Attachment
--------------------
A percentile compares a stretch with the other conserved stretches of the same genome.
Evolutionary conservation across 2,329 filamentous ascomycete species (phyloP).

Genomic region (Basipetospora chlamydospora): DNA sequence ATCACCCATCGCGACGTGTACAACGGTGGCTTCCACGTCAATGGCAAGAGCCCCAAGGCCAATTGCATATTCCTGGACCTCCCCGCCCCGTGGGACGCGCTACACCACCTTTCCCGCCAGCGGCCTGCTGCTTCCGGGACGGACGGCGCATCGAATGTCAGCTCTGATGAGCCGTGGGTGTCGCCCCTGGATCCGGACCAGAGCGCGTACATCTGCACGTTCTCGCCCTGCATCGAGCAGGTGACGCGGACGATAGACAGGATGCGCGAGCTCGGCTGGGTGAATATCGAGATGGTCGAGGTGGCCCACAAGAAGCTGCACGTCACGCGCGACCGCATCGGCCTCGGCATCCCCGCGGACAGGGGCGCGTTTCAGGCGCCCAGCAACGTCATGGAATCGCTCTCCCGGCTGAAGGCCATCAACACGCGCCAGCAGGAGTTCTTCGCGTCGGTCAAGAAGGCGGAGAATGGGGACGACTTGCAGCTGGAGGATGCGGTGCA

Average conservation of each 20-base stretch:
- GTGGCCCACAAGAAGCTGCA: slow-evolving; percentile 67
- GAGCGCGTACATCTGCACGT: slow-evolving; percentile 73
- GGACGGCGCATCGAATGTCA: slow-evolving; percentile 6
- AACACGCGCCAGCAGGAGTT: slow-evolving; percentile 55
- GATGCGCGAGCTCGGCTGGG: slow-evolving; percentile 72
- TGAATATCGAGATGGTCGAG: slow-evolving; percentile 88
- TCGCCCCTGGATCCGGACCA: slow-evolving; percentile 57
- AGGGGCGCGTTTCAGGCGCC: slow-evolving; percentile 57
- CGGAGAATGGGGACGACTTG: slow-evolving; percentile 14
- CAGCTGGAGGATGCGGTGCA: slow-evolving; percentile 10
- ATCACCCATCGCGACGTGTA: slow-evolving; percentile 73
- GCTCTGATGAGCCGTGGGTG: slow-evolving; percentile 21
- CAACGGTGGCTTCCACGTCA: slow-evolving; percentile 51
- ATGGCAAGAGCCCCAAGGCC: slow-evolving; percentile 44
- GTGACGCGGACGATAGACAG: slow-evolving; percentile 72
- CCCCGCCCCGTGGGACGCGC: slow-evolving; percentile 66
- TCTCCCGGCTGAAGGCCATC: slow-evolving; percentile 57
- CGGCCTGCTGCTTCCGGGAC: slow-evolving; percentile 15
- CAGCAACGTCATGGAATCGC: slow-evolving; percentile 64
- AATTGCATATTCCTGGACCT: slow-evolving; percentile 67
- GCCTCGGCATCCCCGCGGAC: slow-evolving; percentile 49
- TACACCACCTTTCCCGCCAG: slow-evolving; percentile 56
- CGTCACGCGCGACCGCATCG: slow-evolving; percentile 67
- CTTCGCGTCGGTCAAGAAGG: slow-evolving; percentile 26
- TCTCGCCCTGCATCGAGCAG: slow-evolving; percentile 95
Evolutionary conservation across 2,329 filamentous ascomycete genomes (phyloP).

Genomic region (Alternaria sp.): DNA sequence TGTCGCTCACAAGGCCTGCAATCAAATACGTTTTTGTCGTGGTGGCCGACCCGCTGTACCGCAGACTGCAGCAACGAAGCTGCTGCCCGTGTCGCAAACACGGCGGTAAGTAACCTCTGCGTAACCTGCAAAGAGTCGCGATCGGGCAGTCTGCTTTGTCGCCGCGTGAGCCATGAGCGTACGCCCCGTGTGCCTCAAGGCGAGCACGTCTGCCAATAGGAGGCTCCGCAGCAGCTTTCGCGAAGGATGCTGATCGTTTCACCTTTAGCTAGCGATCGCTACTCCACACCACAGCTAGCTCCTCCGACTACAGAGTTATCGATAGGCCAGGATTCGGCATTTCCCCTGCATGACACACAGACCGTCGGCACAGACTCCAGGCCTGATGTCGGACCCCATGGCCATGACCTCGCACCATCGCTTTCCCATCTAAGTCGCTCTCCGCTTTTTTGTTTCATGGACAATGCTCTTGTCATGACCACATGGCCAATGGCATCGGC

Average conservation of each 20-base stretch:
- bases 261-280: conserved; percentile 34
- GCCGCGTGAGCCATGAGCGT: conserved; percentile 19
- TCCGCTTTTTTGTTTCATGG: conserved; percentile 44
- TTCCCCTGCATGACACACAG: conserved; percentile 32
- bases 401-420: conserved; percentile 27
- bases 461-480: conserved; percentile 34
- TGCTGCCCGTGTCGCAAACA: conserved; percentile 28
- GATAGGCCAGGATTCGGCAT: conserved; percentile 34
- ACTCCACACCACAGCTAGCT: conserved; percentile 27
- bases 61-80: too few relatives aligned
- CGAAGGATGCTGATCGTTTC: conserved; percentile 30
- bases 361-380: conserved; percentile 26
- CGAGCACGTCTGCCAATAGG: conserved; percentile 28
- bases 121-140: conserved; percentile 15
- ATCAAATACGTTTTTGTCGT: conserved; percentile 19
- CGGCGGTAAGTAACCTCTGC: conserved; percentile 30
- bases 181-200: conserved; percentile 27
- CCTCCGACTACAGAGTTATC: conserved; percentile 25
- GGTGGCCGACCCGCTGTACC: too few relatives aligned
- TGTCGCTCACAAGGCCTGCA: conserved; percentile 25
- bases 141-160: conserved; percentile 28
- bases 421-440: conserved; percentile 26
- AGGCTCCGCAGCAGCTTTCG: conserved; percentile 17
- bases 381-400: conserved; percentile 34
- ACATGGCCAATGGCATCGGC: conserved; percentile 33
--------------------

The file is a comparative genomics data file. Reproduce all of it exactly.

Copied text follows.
A percentile compares a stretch with the other conserved stretches of the same genome.
Evolutionary conservation across 2,329 filamentous ascomycete species (phyloP).

Genomic region (Basipetospora chlamydospora): DNA sequence ATCACCCATCGCGACGTGTACAACGGTGGCTTCCACGTCAATGGCAAGAGCCCCAAGGCCAATTGCATATTCCTGGACCTCCCCGCCCCGTGGGACGCGCTACACCACCTTTCCCGCCAGCGGCCTGCTGCTTCCGGGACGGACGGCGCATCGAATGTCAGCTCTGATGAGCCGTGGGTGTCGCCCCTGGATCCGGACCAGAGCGCGTACATCTGCACGTTCTCGCCCTGCATCGAGCAGGTGACGCGGACGATAGACAGGATGCGCGAGCTCGGCTGGGTGAATATCGAGATGGTCGAGGTGGCCCACAAGAAGCTGCACGTCACGCGCGACCGCATCGGCCTCGGCATCCCCGCGGACAGGGGCGCGTTTCAGGCGCCCAGCAACGTCATGGAATCGCTCTCCCGGCTGAAGGCCATCAACACGCGCCAGCAGGAGTTCTTCGCGTCGGTCAAGAAGGCGGAGAATGGGGACGACTTGCAGCTGGAGGATGCGGTGCA

Average conservation of each 20-base stretch:
- GTGGCCCACAAGAAGCTGCA: slow-evolving; percentile 67
- GAGCGCGTACATCTGCACGT: slow-evolving; percentile 73
- GGACGGCGCATCGAATGTCA: slow-evolving; percentile 6
- AACACGCGCCAGCAGGAGTT: slow-evolving; percentile 55
- GATGCGCGAGCTCGGCTGGG: slow-evolving; percentile 72
- TGAATATCGAGATGGTCGAG: slow-evolving; percentile 88
- TCGCCCCTGGATCCGGACCA: slow-evolving; percentile 57
- AGGGGCGCGTTTCAGGCGCC: slow-evolving; percentile 57
- CGGAGAATGGGGACGACTTG: slow-evolving; percentile 14
- CAGCTGGAGGATGCGGTGCA: slow-evolving; percentile 10
- ATCACCCATCGCGACGTGTA: slow-evolving; percentile 73
- GCTCTGATGAGCCGTGGGTG: slow-evolving; percentile 21
- CAACGGTGGCTTCCACGTCA: slow-evolving; percentile 51
- ATGGCAAGAGCCCCAAGGCC: slow-evolving; percentile 44
- GTGACGCGGACGATAGACAG: slow-evolving; percentile 72
- CCCCGCCCCGTGGGACGCGC: slow-evolving; percentile 66
- TCTCCCGGCTGAAGGCCATC: slow-evolving; percentile 57
- CGGCCTGCTGCTTCCGGGAC: slow-evolving; percentile 15
- CAGCAACGTCATGGAATCGC: slow-evolving; percentile 64
- AATTGCATATTCCTGGACCT: slow-evolving; percentile 67
- GCCTCGGCATCCCCGCGGAC: slow-evolving; percentile 49
- TACACCACCTTTCCCGCCAG: slow-evolving; percentile 56
- CGTCACGCGCGACCGCATCG: slow-evolving; percentile 67
- CTTCGCGTCGGTCAAGAAGG: slow-evolving; percentile 26
- TCTCGCCCTGCATCGAGCAG: slow-evolving; percentile 95
Evolutionary conservation across 2,329 filamentous ascomycete genomes (phyloP).

Genomic region (Alternaria sp.): DNA sequence TGTCGCTCACAAGGCCTGCAATCAAATACGTTTTTGTCGTGGTGGCCGACCCGCTGTACCGCAGACTGCAGCAACGAAGCTGCTGCCCGTGTCGCAAACACGGCGGTAAGTAACCTCTGCGTAACCTGCAAAGAGTCGCGATCGGGCAGTCTGCTTTGTCGCCGCGTGAGCCATGAGCGTACGCCCCGTGTGCCTCAAGGCGAGCACGTCTGCCAATAGGAGGCTCCGCAGCAGCTTTCGCGAAGGATGCTGATCGTTTCACCTTTAGCTAGCGATCGCTACTCCACACCACAGCTAGCTCCTCCGACTACAGAGTTATCGATAGGCCAGGATTCGGCATTTCCCCTGCATGACACACAGACCGTCGGCACAGACTCCAGGCCTGATGTCGGACCCCATGGCCATGACCTCGCACCATCGCTTTCCCATCTAAGTCGCTCTCCGCTTTTTTGTTTCATGGACAATGCTCTTGTCATGACCACATGGCCAATGGCATCGGC

Average conservation of each 20-base stretch:
- bases 261-280: conserved; percentile 34
- GCCGCGTGAGCCATGAGCGT: conserved; percentile 19
- TCCGCTTTTTTGTTTCATGG: conserved; percentile 44
- TTCCCCTGCATGACACACAG: conserved; percentile 32
- bases 401-420: conserved; percentile 27
- bases 461-480: conserved; percentile 34
- TGCTGCCCGTGTCGCAAACA: conserved; percentile 28
- GATAGGCCAGGATTCGGCAT: conserved; percentile 34
- ACTCCACACCACAGCTAGCT: conserved; percentile 27
- bases 61-80: too few relatives aligned
- CGAAGGATGCTGATCGTTTC: conserved; percentile 30
- bases 361-380: conserved; percentile 26
- CGAGCACGTCTGCCAATAGG: conserved; percentile 28
- bases 121-140: conserved; percentile 15
- ATCAAATACGTTTTTGTCGT: conserved; percentile 19
- CGGCGGTAAGTAACCTCTGC: conserved; percentile 30
- bases 181-200: conserved; percentile 27
- CCTCCGACTACAGAGTTATC: conserved; percentile 25
- GGTGGCCGACCCGCTGTACC: too few relatives aligned
- TGTCGCTCACAAGGCCTGCA: conserved; percentile 25
- bases 141-160: conserved; percentile 28
- bases 421-440: conserved; percentile 26
- AGGCTCCGCAGCAGCTTTCG: conserved; percentile 17
- bases 381-400: conserved; percentile 34
- ACATGGCCAATGGCATCGGC: conserved; percentile 33